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Honda GB350 Vs H’Ness 350 Compared In Detailed Images


Is it just a rebadge or is there more to the retro roadster than meets the eye?

The Honda H’Ness CB350 has taken the Indian market by storm, selling over 10,000 units within just four months of its launch. Back in the brand’s home country, decision-makers started contemplating a launch too, given the popularity of retro roadsters in Japan. Finally, the H’Ness CB350 was launched in the Land of the Rising Sun, rebranded as the GB350. But look closely, and you’ll notice quite a few differences between the Indian and the Japanese model.

Badge

Striking off the obvious, the ‘H’ness’ badge. With no ‘Royal’ contender in Japan, the brand has gone for a minimalist ‘GB350’ label on the sides.


Mudguard


The H’Ness CB350 gets a chrome mudguard at both ends, which would undoubtedly appeal to retro-motorcycle enthusiasts. The GB350, however, skips the chrome treatment and opts for matte black fenders at both ends.

Tyres


The Honda CB350 is equipped with MRF Nylogrip Zapper tyres, while the Japanese have opted for the sport-touring biased Dunlop Arrowmax tyres on the GB350.
 
Horn

Honda has decided to equip the GB350 with a single horn, much like the DLX variant of the CB350. The DLX Pro gets dual horns as standard, which could be offered as an accessory with the GB350.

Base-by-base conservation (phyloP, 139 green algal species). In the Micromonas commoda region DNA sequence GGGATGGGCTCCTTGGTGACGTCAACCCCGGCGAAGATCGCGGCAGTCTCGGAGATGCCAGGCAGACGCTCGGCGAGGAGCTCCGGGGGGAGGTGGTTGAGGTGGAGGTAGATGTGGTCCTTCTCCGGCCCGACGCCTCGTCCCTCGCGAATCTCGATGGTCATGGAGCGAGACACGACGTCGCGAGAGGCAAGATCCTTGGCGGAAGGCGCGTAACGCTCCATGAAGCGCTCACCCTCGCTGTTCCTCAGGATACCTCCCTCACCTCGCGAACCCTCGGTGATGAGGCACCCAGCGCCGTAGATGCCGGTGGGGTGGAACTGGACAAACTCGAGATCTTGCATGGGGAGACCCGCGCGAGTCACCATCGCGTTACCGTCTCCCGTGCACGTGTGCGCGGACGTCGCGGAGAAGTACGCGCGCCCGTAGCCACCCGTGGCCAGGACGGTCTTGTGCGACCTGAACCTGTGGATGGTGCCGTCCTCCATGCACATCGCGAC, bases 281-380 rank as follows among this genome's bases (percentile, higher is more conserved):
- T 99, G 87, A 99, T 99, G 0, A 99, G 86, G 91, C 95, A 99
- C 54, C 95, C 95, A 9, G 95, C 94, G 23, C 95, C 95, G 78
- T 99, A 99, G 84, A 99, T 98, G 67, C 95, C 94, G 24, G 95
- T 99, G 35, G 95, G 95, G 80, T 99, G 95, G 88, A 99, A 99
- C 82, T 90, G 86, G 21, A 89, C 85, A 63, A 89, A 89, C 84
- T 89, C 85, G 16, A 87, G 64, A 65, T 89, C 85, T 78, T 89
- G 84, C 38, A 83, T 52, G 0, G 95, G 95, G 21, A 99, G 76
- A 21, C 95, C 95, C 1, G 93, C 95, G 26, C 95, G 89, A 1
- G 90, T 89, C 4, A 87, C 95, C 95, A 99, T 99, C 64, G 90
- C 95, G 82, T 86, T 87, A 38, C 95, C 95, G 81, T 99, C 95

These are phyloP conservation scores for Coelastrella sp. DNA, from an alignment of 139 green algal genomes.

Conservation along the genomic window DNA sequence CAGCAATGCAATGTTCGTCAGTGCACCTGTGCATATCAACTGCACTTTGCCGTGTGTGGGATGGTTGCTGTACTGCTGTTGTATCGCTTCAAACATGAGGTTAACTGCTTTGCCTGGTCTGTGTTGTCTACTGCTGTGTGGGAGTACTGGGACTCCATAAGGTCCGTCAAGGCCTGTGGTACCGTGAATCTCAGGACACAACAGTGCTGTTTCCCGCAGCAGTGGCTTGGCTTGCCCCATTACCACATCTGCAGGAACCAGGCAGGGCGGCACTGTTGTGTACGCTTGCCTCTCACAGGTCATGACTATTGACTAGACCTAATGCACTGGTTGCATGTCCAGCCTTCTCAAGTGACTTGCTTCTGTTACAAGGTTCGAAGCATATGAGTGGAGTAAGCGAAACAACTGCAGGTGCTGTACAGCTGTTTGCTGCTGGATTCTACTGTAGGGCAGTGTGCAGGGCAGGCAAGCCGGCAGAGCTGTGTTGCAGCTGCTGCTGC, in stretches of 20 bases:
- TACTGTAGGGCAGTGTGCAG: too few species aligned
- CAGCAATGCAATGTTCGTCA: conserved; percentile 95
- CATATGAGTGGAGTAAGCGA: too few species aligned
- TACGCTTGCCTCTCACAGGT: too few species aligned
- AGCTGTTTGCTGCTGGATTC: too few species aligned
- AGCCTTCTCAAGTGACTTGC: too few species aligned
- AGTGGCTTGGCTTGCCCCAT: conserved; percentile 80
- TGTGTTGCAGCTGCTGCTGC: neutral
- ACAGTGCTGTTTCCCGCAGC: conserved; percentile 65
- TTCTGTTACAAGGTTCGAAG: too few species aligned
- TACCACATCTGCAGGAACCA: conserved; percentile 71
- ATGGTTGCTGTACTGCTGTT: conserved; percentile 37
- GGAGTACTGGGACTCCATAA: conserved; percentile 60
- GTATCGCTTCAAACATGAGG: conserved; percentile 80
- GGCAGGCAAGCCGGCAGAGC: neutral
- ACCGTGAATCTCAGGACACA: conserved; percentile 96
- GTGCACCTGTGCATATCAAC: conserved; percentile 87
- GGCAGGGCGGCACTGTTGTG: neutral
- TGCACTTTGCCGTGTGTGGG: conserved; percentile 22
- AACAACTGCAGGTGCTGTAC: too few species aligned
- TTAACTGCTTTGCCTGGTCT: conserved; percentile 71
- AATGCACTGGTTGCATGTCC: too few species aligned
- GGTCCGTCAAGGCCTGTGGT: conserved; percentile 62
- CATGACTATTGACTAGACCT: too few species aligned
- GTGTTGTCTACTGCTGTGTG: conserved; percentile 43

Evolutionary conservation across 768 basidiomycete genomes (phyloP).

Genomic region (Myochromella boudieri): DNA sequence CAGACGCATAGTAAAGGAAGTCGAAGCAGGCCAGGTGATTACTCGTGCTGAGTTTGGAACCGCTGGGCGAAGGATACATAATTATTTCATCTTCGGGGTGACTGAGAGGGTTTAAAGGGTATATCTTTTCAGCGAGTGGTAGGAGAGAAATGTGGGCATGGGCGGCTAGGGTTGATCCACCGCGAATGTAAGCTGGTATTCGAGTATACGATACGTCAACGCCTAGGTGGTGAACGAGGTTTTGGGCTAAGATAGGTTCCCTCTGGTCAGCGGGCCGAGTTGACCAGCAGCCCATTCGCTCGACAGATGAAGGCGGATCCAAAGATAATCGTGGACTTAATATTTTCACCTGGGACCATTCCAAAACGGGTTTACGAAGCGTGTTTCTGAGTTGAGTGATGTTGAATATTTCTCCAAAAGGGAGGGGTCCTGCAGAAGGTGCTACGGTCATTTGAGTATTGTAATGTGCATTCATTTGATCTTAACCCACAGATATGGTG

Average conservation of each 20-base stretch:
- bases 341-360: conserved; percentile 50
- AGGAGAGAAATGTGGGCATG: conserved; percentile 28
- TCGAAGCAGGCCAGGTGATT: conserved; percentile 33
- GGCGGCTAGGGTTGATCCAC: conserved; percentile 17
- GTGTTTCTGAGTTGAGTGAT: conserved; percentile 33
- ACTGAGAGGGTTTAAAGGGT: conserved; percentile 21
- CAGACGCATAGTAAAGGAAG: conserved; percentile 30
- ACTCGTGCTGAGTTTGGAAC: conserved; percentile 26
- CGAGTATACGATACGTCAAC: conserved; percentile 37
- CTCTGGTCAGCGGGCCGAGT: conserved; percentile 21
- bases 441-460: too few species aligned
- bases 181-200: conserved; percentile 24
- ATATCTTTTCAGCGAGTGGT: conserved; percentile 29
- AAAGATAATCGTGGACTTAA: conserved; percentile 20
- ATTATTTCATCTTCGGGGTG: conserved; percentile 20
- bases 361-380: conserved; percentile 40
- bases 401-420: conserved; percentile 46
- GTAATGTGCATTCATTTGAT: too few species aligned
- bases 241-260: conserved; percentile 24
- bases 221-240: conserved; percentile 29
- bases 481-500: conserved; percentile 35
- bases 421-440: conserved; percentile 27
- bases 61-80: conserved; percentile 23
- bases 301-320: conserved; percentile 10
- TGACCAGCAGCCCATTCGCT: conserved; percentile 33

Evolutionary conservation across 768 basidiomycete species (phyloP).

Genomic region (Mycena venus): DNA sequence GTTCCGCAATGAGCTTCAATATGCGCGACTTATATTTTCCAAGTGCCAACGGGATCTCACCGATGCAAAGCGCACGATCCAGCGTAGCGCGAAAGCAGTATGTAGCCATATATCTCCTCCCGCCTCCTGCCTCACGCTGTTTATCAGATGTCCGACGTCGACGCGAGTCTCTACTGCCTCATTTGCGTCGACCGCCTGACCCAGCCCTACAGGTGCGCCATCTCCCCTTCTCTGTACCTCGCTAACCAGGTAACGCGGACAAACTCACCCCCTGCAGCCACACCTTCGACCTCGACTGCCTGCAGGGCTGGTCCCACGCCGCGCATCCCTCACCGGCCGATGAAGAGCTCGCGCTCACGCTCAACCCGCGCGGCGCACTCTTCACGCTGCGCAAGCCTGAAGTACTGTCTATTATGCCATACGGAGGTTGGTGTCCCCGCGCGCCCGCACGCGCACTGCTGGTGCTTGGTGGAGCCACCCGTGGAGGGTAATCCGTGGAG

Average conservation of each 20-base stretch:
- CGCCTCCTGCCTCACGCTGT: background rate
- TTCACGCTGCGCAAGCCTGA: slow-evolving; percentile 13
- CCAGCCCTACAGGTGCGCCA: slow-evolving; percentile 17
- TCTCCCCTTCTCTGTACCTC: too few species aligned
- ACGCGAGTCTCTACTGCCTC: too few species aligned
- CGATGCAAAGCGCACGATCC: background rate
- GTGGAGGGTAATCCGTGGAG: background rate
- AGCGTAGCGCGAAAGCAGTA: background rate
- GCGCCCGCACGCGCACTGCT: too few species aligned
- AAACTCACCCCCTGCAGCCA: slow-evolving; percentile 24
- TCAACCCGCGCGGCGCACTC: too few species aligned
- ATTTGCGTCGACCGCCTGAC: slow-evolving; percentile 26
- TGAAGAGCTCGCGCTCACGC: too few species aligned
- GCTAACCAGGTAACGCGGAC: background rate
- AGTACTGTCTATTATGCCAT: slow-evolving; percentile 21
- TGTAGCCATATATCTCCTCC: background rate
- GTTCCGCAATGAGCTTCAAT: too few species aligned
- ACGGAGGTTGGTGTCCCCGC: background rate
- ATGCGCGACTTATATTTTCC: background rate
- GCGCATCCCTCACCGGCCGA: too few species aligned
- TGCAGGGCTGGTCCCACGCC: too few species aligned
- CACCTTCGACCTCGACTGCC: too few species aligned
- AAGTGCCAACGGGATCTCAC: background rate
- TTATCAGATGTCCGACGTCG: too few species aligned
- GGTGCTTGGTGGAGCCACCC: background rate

Footrest And Exhaust Holder


The cast aluminum section -- holding the pillion footpegs and the exhaust -- receives a brushed silver paint on the CB. However, the Japanese model gets a graphite-grey finish that blends well with the blacked-out engine.

Switchgear


Despite its retro appearance, the Honda H’Ness CB350 DLX Pro is loaded with modern features like traction control and Bluetooth-connectivity, functions that can toggled through the switchgear. However, the GB350 seems to be missing out on that, like the DLX variant of the H’Ness in India.

Paint Jobs


Though the official list is not out yet, the livery on the GB350 prototype showcased in Japan is not available in India. The matte navy blue with the brown seat adds to the retro appeal of the bike.

Honda hasn’t announced the official performance figures of the GB350 yet. However, expect the CB350’s 2-valve 348cc air-cooled engine producing 21PS and 30Nm. While it may not seem too interesting on paper, our review will tell you why the H’Ness CB350 feels at home even in 2021.

 

Honda Hness CB350 Video Review

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Honda Hness CB350

Honda Hness CB350

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